The Power of the Personal Recommendation
Our unprecedented technological age affords so many new perspectives, but it also confirms some pretty simple things we all already knew about the world:
- People like to hang out in groups
- Nobody enjoys actually going in to the bank
- When given the choice to waste time, we usually will
- Puppies do funny things
- The grass always seems greener on the other side from wherever we are
- And, personal recommendations from a trusted source are very powerful
When given unlimited choices (the kinds of choices that technology offers) for things like used cars, video rentals, vacation opportunities, and, yes, books… We don’t need more and more things to choose from. What we need is need help with all the sifting!
The personal recommendations that used to come from your next-door neighbor, or your local pastor, or your aunt… can now come from all over the world, and be aggregated and sorted. Your “trusted sources” aren’t all people you actually know—and we now have access to experts on everything. That's good news for you.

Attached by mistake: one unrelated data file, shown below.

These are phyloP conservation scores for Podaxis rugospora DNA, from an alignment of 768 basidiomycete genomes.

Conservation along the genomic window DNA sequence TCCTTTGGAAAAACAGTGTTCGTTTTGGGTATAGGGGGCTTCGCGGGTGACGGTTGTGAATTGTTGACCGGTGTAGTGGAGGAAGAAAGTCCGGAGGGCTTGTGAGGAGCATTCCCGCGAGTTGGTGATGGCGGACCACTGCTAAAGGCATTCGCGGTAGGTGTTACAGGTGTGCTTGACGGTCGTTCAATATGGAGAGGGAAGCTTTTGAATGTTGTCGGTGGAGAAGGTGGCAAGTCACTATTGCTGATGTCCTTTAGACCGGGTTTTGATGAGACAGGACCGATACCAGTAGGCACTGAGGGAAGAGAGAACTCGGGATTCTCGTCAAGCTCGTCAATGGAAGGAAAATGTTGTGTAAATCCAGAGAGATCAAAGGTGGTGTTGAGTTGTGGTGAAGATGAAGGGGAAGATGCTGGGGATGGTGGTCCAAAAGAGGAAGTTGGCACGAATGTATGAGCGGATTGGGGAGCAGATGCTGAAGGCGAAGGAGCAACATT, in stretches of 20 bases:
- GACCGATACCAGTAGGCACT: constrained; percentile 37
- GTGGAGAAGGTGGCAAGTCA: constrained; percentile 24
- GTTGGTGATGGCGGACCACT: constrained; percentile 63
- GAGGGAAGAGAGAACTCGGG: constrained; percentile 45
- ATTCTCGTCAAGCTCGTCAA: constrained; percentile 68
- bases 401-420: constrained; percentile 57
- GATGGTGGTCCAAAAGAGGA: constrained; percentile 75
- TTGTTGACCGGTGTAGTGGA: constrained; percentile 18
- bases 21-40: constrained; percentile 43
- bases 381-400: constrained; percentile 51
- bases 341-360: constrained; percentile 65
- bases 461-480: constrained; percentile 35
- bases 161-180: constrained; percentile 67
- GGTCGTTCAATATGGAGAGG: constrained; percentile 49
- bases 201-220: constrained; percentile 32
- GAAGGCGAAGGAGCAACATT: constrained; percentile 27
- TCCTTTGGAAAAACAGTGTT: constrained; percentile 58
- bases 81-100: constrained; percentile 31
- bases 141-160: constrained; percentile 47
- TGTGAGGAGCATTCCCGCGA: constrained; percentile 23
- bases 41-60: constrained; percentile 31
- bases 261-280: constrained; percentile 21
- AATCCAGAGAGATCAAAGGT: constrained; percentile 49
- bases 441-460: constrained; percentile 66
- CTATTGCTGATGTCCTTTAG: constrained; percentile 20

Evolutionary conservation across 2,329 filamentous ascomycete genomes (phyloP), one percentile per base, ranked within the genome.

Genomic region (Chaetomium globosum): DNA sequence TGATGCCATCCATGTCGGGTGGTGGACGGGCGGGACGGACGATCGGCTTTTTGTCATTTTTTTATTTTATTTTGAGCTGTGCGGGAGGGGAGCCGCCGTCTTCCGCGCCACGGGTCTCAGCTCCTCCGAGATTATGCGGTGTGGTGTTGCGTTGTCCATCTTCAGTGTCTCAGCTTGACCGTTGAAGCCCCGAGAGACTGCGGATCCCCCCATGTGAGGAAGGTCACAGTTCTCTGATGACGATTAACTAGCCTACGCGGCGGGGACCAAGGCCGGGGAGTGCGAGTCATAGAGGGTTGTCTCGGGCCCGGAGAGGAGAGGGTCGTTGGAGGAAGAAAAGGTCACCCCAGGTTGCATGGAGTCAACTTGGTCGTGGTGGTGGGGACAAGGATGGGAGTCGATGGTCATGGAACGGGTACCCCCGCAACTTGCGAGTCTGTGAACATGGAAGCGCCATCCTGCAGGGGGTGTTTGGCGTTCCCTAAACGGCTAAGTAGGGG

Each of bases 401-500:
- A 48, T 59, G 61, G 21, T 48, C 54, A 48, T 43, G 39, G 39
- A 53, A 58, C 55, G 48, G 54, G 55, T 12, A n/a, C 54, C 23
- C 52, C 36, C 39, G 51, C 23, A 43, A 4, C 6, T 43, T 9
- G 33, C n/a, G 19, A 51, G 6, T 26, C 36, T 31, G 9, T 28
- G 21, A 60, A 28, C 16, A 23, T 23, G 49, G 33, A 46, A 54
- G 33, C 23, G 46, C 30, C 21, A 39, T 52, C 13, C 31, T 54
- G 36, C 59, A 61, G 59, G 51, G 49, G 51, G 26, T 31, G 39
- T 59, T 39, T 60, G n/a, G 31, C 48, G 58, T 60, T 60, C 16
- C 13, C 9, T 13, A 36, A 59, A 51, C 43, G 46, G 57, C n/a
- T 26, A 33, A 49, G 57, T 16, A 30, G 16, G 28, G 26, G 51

Here’s what content creators are figuring out: It’s the personal recommendation, facilitated by the Internet, which drives excitement.
So, as a reader, I already intuitively know this. When I think back on the last ten books I’ve read, at least eight of them came my way because of a personal recommendation from someone I trust (either an expert or someone whose taste in reading material matches mine).
The goal then for publishers ought to become (1) making the most recommendation-worthy books possible, and (2) ensuring their discoverability by the right recommenders. This has been happening for years with official book reviewers in magazines, and then on blogs. But, now, with the proliferation of the number of books available, we need more filters.
Those filters are increasingly becoming those closer to us. Those people we trust—even if we’ve never actually met them. Our time is scarce. But the things we can do with that time are growing exponentially. Who do you trust to tell you what to do with your time?